Boston's Cardinal Sean O'Malley, the leader of the current Apostolic Visit to Ireland, said yesterday that he looks forward to meeting with as many Irish Church abuse victims as possible.
O'Malley will meet with bishops, priests and the religious and the laity of the Dublin archdiocese this week, explaining his packed schedule was in recognition of the fact that "the crisis of the sexual abuse of minors has profound repercussions in the life of the entire community."
Speaking in Dublin’s pro-cathedral on Sunday the cardinal said: "Anyone wishing to share their testimony can contact me through the apostolic nunciature here in Dublin, to request an appointment, or submit their thoughts in written form, also through the nunciature.”
The cardinal is scheduled to be in Dublin until Friday, when he will leave for Rome. “I shall return early next year to continue this important work. Please pray that this visitation will be helpful to the people of Ireland, will advance the safety of children in society as a whole and promote the healing and reconciliation that we all desire,” he said.
“The Holy Father envisions this as a pastoral visit to assist the church here on the path to renewal. We are here to be available to meet with some of those who have been harmed by abuse and wish to meet with us. We will attempt to communicate to them the apologies of a contrite church and the pastoral solicitude of the Holy Father."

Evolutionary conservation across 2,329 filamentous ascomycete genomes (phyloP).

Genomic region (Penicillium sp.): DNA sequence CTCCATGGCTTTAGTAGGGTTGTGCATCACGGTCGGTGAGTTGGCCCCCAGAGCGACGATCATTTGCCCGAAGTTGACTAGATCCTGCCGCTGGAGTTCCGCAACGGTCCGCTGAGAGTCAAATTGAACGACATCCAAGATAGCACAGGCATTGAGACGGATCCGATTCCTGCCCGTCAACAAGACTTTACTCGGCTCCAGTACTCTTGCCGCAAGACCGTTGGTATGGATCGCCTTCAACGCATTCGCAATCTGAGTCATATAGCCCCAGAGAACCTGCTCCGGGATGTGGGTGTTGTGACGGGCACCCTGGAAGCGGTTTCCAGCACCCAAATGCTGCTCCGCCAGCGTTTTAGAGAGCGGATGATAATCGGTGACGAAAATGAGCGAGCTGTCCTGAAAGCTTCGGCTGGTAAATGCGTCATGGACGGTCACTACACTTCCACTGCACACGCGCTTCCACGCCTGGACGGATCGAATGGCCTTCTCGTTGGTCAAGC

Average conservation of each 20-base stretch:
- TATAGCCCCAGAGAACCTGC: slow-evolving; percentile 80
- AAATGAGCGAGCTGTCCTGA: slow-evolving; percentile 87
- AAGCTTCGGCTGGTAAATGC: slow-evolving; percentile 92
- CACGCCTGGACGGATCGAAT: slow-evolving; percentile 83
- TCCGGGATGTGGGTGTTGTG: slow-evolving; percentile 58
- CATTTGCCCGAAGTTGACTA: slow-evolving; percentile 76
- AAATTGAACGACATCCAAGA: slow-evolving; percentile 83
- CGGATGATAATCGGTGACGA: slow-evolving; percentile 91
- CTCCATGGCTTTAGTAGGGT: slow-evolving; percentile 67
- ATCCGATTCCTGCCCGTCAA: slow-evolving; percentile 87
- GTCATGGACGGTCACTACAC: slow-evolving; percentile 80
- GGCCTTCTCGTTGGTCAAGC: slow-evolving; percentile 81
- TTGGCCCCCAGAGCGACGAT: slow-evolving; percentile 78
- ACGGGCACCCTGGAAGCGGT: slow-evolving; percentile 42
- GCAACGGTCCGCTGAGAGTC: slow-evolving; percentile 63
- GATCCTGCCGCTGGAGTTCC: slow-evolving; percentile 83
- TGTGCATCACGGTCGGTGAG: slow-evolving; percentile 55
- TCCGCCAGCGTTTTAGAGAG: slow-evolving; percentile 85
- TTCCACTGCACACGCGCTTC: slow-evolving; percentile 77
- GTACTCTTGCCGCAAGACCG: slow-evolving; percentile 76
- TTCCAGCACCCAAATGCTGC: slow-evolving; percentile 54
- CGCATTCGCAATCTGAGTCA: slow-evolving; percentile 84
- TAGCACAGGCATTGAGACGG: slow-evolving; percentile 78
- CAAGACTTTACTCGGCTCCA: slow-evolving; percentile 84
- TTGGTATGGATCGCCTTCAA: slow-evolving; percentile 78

“Likewise, we will try to assess how well the guidelines of Safeguarding Children, produced by the national board, are working,” O'Malley added.
"In Dublin much has been done already to address the crimes of the past and to develop sound policies to ensure the safety of children and to provide assistance to the victims of child abuse. The task of the visitation is to bring new eyes to the situation, to verify the effectiveness of the present processes used in responding to cases of abuse. We are not here to reduplicate investigations or studies of the past.”
Welcoming the cardinal and his team to Dublin, Archbishop Martin said the archdiocese was wounded by sinful and criminal acts of priests who betrayed the trust of vulnerable young children.
"People have lost their trust in the church," Martin added. "For many young people the recent scandals have become the final element in their alienation." Martin called for a renewal and the recognition of what was done wrong in the past, particularly to the weakest.